The Center for Regenerative Design and Collaboration, a Costa Rica venture, has figured out a way to grind up junk plastic and mix it with concrete to make bricks, cinder blocks, and similar building materials.
The waste plastic doesn’t have to be sorted by type. The conglomeration is mixed with minerals to create a plastic-limestone concoction that’s then ground into a coarse sand. This “plastic sand,” which weighs only a quarter as much as the usual sand for building, is then blended with regular concrete, making up as much as 10 percent of the total volume.
The hybrid concrete can be used to make cinder blocks, patio bricks, and other building elements. The blocks meet or exceed all strength and fire-resistance standards set by the American Society for Testing and Materials and are marketed as a “green” building material.
The center has a pilot project in Cape Town, South Africa, which has both a major plastic waste problem and a crucial housing shortage. The plant there is being expanded to turn out 100 tons of the plastic aggregate daily, enough to make about 200,000 building blocks.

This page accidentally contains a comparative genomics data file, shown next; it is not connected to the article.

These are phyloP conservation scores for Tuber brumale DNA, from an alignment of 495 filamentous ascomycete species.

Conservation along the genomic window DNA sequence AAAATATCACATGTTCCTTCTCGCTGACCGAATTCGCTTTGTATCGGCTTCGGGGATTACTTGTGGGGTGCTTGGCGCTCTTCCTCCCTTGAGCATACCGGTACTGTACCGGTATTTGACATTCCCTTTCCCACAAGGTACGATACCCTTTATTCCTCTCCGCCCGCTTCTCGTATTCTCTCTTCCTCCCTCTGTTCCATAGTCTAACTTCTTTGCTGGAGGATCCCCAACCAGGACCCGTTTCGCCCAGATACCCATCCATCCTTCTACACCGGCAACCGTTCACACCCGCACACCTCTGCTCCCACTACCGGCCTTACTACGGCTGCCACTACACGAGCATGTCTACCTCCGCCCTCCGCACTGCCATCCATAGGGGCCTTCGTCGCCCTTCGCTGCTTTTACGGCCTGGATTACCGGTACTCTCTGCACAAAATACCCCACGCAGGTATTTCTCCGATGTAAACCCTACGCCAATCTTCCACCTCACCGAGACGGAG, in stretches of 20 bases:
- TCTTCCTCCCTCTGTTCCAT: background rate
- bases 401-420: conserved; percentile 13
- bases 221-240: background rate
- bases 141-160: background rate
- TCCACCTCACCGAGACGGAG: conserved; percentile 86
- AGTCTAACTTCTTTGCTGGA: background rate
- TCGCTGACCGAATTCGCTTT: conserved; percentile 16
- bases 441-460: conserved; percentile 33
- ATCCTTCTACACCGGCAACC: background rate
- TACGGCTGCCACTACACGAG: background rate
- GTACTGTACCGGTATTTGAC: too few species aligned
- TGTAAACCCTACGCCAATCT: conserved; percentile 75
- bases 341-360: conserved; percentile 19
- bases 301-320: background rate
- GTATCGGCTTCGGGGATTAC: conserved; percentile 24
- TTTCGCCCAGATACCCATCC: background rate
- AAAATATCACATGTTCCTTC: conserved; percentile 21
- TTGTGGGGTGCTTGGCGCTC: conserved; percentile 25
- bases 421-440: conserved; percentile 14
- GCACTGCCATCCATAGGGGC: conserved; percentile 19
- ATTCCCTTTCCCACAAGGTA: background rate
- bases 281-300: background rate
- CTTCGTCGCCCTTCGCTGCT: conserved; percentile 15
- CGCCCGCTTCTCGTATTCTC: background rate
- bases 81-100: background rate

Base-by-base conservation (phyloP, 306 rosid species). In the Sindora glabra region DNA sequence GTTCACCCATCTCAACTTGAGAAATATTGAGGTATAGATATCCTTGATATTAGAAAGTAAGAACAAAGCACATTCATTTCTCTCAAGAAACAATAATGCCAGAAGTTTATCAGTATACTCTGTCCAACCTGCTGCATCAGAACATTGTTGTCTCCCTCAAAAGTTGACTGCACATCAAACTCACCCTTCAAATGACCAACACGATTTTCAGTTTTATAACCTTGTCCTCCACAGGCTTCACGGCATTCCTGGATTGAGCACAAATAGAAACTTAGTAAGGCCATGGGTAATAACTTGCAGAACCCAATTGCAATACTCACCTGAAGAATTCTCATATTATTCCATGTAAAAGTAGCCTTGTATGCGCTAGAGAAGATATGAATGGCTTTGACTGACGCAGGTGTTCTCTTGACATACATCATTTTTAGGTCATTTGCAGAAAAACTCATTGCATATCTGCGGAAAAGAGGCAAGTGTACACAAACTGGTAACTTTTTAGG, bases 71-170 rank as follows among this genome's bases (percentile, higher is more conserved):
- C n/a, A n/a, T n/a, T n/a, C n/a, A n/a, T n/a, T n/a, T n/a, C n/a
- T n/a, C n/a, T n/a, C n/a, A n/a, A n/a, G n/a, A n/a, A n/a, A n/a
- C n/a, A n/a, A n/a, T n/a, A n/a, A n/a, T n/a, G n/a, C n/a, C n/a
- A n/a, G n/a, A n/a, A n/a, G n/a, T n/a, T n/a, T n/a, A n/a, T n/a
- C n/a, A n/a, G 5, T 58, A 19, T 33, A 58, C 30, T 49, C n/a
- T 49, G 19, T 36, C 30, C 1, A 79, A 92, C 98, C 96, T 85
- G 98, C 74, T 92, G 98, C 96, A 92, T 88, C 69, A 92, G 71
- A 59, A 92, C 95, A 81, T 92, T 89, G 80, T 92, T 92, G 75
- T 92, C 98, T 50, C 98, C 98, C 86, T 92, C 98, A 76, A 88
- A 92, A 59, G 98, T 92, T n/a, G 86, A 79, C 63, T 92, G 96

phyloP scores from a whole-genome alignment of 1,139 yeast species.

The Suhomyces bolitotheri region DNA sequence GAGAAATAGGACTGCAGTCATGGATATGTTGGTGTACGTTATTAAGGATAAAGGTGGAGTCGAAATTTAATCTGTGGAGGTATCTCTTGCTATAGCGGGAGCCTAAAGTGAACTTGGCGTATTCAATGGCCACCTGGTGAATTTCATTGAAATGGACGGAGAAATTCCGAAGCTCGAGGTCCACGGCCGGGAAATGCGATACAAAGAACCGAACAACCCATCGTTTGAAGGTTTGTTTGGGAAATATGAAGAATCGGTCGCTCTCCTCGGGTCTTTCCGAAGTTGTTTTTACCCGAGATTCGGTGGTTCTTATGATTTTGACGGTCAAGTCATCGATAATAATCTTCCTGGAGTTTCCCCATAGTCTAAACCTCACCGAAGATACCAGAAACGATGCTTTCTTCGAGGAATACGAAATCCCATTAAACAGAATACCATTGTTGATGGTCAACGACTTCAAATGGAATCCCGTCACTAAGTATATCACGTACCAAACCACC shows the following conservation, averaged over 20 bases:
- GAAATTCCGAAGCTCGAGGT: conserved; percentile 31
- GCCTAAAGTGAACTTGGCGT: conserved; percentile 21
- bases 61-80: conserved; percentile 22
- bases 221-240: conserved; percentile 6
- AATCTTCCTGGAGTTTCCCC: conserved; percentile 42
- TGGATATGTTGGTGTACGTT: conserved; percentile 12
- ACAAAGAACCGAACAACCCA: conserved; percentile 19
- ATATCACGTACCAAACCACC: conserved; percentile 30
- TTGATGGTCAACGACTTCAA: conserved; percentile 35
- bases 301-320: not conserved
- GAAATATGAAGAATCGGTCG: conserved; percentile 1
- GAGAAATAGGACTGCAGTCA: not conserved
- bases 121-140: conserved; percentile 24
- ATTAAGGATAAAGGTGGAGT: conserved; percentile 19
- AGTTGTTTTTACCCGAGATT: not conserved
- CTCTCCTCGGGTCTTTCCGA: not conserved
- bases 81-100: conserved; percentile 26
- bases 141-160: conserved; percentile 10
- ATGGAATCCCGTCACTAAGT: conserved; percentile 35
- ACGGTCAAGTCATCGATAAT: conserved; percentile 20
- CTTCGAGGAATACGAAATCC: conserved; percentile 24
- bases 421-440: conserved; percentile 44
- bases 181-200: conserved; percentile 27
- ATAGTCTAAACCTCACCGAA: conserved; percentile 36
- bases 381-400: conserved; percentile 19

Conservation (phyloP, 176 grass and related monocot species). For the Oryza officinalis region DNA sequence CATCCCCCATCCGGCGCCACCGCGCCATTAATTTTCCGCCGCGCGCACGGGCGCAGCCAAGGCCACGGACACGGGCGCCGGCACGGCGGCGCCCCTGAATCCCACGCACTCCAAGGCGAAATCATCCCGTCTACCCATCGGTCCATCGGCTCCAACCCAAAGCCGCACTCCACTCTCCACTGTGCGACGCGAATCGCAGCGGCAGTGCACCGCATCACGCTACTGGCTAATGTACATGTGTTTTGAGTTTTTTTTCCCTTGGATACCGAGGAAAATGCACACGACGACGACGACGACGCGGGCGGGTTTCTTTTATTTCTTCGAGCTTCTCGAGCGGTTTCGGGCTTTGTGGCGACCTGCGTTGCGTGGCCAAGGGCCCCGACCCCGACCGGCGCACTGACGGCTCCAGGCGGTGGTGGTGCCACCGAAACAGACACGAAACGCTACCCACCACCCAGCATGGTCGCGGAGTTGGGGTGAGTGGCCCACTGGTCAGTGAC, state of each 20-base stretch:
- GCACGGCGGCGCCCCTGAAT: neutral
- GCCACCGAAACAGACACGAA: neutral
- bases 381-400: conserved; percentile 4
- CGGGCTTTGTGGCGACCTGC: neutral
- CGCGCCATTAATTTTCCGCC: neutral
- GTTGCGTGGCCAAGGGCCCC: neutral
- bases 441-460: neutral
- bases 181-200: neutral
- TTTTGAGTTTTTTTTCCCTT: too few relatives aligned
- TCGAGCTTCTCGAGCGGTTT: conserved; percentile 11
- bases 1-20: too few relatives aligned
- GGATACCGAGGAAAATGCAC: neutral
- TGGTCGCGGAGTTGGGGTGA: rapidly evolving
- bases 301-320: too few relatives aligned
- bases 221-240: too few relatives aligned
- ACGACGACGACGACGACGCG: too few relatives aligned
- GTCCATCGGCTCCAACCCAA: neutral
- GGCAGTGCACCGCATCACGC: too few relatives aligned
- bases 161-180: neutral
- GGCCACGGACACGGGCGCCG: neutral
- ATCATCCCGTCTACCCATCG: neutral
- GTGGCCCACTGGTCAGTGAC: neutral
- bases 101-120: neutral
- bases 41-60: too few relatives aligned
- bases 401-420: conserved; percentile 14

Pilot projects also are under way in Costa Rica and New Jersey and the company now is using its ground-up plastic to develop a hybrid asphalt.
TRENDPOST: The global revolt against plastic waste is leading innovators to move beyond recycling to find ways to reprocess used plastic into durable products from fenceposts to houses. The reprocessed plastic industry will grow rapidly through the 2020s as the world turns more sharply away from virgin plastics.

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